Is any of this making sense?

What do you call this if you don’t call it negligent homicide of thousands?

What do you call this if you don’t call it genocide?

Bang Head Here!

My little corner of the world looks out on to a thriving community radio station—it’s my day job, it’s a way of life.

One of the coolest things about this little community radio station is that it is volunteer powered. 450 volunteers create the programming and run the business, coordinated by 10 paid staff.

I am one of the few paid staff; I talk with scores of volunteers, members and listeners every day. By and large, this is the best thing in the whole world—who doesn’t love to talk with brilliant and passionate people about current events, music and art? And then there are weeks like this… weeks when some folks seem a bit less brilliant.

Take this evening, for example. I was talking with a friend at a gathering of volunteers at a pub—nice Euro-American woman, very progressive, good organizer, volunteer and active member of this station. She was complaining that a program that she valued aired in the middle of the day, a time that she is usually not able to listen to the radio. She suggested that it move to an evening spot so that she and “working people” would be able to listen it. I ran through my standard explanation of how it was scheduled (at a time that very little locally produced programming had to be displaced), and added that I had received several calls from working people who loved being able to listen to it while they were at work. She replied that she isn’t able to listen to it at work and went on to ask: “Why not put it on at 7 PM?”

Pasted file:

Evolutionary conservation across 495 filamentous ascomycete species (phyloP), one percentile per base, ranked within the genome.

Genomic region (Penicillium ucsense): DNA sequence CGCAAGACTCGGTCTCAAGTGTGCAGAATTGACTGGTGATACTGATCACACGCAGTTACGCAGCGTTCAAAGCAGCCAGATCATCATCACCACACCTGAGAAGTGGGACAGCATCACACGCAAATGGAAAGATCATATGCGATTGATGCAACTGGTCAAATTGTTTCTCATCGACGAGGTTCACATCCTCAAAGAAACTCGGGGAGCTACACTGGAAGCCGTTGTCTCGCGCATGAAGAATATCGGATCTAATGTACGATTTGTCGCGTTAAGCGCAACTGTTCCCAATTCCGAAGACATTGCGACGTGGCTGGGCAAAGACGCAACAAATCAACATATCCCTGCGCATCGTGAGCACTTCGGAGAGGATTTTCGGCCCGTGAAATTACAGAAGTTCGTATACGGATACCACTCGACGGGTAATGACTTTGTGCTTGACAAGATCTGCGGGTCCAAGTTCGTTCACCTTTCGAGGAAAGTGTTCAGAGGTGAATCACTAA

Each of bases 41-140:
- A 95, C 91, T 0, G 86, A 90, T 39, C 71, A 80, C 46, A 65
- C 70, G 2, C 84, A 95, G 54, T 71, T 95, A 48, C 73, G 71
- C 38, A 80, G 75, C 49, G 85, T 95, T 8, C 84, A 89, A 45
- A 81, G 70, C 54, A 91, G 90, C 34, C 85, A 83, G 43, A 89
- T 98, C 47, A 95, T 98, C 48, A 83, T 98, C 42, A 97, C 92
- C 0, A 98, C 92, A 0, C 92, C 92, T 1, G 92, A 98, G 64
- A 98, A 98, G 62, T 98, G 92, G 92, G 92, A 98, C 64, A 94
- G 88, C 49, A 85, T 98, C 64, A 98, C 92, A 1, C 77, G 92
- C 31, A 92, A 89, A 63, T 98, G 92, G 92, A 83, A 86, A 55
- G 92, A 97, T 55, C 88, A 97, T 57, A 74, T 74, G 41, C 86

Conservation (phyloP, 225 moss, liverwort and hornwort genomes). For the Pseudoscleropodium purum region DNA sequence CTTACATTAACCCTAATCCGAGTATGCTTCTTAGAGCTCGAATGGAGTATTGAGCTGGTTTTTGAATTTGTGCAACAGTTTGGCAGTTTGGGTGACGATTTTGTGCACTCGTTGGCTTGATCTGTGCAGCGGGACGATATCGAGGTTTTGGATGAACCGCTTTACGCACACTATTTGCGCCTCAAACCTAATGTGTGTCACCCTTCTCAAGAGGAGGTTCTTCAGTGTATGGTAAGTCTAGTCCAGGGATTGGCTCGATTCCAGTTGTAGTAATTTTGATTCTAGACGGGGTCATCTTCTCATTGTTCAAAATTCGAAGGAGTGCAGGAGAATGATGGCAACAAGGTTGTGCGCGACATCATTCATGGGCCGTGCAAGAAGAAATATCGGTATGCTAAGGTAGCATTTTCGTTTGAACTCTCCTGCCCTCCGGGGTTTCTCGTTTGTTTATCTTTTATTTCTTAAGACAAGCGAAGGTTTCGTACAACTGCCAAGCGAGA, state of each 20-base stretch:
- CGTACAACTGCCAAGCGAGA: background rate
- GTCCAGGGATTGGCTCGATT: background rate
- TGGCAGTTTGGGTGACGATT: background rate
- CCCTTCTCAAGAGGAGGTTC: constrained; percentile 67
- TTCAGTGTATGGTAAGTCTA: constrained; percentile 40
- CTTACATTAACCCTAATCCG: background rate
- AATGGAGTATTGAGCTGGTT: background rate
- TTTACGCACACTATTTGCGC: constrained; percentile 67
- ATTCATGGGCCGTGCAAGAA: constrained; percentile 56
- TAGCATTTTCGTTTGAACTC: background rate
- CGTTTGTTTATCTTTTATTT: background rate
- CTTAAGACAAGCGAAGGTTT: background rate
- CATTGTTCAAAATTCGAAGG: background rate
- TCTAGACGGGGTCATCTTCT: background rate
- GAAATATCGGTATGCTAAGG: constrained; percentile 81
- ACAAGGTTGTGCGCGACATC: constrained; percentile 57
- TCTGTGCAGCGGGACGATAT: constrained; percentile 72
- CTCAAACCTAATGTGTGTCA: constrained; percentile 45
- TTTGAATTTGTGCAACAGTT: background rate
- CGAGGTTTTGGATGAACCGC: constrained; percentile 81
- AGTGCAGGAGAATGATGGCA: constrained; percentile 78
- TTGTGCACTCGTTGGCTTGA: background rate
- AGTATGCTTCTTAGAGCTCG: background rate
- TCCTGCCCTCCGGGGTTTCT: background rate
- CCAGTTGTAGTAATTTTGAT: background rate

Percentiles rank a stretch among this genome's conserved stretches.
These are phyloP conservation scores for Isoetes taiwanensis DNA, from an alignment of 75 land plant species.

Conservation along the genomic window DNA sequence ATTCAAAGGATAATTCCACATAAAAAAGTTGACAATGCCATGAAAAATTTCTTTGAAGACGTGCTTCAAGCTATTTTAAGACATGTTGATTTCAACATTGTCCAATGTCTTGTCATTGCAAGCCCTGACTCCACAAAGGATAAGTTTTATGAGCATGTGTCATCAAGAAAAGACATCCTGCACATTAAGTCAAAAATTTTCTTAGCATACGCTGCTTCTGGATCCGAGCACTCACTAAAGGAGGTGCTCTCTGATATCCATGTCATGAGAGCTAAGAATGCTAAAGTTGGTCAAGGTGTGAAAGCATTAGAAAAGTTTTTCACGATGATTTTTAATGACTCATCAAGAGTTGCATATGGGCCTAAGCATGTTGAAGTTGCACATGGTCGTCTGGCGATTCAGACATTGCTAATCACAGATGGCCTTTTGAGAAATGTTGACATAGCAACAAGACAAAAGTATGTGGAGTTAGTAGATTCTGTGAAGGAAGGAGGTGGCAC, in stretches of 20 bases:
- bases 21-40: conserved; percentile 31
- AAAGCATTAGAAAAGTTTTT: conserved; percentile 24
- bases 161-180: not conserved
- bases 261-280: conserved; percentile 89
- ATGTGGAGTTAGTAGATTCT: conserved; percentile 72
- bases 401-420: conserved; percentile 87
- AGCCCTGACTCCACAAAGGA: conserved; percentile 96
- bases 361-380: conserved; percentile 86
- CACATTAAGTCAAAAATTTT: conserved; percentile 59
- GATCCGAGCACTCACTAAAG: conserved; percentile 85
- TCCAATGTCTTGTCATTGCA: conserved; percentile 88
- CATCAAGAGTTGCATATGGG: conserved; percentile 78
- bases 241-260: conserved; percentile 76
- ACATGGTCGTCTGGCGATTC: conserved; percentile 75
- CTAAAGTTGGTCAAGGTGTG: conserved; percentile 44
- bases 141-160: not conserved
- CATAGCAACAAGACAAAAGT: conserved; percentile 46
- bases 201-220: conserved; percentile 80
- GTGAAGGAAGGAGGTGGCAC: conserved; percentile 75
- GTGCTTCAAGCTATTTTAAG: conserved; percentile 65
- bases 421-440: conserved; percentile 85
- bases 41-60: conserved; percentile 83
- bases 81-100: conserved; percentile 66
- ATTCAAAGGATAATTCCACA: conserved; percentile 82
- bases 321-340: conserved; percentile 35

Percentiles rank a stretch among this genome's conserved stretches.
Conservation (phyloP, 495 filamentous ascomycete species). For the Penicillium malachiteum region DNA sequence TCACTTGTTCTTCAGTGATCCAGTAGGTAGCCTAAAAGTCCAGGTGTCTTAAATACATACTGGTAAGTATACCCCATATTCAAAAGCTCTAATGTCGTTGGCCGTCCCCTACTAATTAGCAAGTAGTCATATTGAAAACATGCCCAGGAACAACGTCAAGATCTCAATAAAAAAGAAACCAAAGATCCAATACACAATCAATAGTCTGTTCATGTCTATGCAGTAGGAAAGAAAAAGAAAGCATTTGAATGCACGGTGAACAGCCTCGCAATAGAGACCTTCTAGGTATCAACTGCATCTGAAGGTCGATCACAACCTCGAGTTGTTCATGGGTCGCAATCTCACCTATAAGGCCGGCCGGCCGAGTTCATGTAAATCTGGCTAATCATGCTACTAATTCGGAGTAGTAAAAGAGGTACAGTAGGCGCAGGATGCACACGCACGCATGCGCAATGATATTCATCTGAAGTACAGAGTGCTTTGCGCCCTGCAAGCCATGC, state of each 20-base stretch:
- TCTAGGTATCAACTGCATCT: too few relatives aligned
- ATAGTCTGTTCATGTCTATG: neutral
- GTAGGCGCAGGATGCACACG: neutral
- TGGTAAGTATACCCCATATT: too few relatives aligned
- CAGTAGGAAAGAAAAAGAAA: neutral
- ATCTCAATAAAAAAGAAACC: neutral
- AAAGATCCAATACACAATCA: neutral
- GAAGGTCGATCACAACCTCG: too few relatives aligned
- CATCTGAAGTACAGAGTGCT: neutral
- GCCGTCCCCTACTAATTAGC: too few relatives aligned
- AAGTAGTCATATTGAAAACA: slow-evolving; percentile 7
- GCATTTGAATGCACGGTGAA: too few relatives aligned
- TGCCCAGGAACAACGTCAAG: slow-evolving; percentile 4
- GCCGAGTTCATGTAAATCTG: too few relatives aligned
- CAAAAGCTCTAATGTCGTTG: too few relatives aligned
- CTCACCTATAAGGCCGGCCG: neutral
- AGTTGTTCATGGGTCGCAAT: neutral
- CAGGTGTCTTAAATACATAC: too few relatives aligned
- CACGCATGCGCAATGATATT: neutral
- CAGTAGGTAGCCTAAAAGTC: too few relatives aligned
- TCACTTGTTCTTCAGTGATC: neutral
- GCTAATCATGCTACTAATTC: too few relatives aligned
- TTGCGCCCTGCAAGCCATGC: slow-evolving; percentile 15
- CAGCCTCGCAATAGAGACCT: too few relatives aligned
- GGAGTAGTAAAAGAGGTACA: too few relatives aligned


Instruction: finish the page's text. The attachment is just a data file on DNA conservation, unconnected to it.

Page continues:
7 PM weeknights just so happens to be the time that the station airs programs collectively known as “The Soul Strip”, a concentration of diverse music programs created by and for African Americans. The shows range from R & B, soul, jazz, hip-hop, rap and the occasional gospel song or two. They also, often, include community news, information and commentary.

I quickly said “I don’t think that that is such a good place for it either, it would displace “The Soul Strip”. I guess that I was hoping that hearing this, she would remember what was airing at 7 PM, know how important that strip of programs is, and pursue another course. Unfortunately, that didn’t happen. What did happen was my friend told me “Well, yeah, I just turn the radio off then anyways.” She went on to tell me that people would listen to the new program during the evening. I pointed out that in fact, people are listening to the Soul Strip shows, and that people are listening to the new program on in the middle of the day. My friend re-iterated that she always turns the radio off at 7 PM, another volunteer (also Euro-American) overheard this and agreed—he always turns it off at 7 too.

Questioning white privilege is the responsibility of every Euro-American. That I was hearing from two bright, progressive Euro-Americans who are also friends made me want to first, slap my own head, and second, bang their heads together—I wanted to say, “Gee, mighty whitey of ya.” I wanted to say, “Excuse me, but have you heard what came out of your mouth?” I wanted to say, “Can you explain to me why you should judge what is culturally relevant programming for a community to which you don’t belong?” I wanted to say these things and more… but I didn’t.

Instead, I settled for something more like “You need to realize that when you turn your radio off, others turn it on”.

My Euro friends looked a little confused, and I took my opportunity to escape to another corner of the pub and tipped my pint up.